Leadership journaling is most productive, and meaningful, when asking yourself questions that provoke deeper thoughts; but watch out for those rabbit holes!

In my previous post, I described the benefits leaders reap from journaling, and the importance of making it a routine. But the truth is, to get the most benefit from your journaling, it needs to be meaningful; it needs to provide you with insight.

This topic comes up in my coaching and consulting practice. I recommend that questions cover a variety of ground, and they should be asked regularly for maximum benefit. Feelings are certainly a focus, as are observations, concerns, and satisfactions.

To avoid those rabbit holes, use this list of queries:

Positives

In her 2016 Harvard Business Review article, Want to Be an Outstanding Leader? Keep a Journal, Nancy Adler suggests leading your reflection time with some positive takeaways:

  • What was I thankful for today?
  • What did I do well today?
  • What did I learn today?

The answers to these help build a positive mindset. They’ll boost your confidence and productivity.

Self Awareness
  • What made me laugh today?
  • What made me upset today?
  • Did I act in an unfortunate way today?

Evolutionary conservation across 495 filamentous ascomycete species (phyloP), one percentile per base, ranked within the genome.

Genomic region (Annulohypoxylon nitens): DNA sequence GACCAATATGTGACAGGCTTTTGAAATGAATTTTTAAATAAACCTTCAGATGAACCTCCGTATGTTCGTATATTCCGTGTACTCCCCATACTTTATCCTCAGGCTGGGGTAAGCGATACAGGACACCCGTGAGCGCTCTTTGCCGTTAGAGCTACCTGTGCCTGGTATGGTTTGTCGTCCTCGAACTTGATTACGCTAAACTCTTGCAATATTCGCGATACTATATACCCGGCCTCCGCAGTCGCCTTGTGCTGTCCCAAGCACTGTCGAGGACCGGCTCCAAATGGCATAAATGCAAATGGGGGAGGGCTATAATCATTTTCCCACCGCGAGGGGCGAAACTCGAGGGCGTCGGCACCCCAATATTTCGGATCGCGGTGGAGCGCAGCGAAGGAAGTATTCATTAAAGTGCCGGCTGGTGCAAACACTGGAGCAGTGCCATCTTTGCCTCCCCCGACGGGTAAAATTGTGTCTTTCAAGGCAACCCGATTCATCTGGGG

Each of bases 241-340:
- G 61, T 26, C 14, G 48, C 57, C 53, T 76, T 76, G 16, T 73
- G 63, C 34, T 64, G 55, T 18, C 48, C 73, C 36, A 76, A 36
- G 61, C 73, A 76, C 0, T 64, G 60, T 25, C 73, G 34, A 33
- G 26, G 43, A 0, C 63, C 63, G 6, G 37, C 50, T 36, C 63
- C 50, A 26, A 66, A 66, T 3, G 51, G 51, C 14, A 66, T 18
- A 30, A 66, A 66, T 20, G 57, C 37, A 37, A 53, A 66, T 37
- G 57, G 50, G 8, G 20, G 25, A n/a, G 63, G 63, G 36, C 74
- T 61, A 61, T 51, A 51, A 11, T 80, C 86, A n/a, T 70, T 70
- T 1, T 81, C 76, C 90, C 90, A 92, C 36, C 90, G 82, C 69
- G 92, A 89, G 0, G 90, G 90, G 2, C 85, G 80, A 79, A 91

• Did I feel successful today?
  • Did I disappoint myself today?
  • What inspired me today?

The answers to these can improve your emotional intelligence by assessing your responses to circumstances. This will help you deal with feeling better, and shape your character for maximum effectiveness.

My Leadership
  • How am I leading?
  • What do others think of my leadership?
  • Am I reflecting my personal values?
  • Am I supporting my organization’s values?
  • Were my people better off today because of me?

Answers to these can assess your impact and how it can be improved.

My People
  • Who needs my attention?
  • What might my people be feeling to make them the way they are?
  • What techniques worked with my best people?
  • What techniques didn’t work with those who concern me?
  • Who has been consistently dependable / non-dependable?

Answers to these will shed light on how to manage talent better.

My Goals
  • Did I get closer or farther from my goals today?
  • What can I do differently?
  • What should my priorities be?
  • Are my goals still appropriate?
  • What is the purpose of my work?
  • What fulfills me?

Answers to these can aim you in the best personal direction.

Don’t undervalue journaling. Resist the temptation to drop your diligence or cut your routine. Practice patience. The effects are long-term, but they can be amazing.

Let journaling refresh you and help you find a level of enjoyment you may be missing in your work. If you make it a priority, you will eventually wonder how you ever got by without it.

What do you think? Is your journaling meaningful? Are you seeing benefits from journaling? I’d love to hear from you. You can call me at 561-582-6060; let’s talk. And as always, I can be reached here or on LinkedIn.

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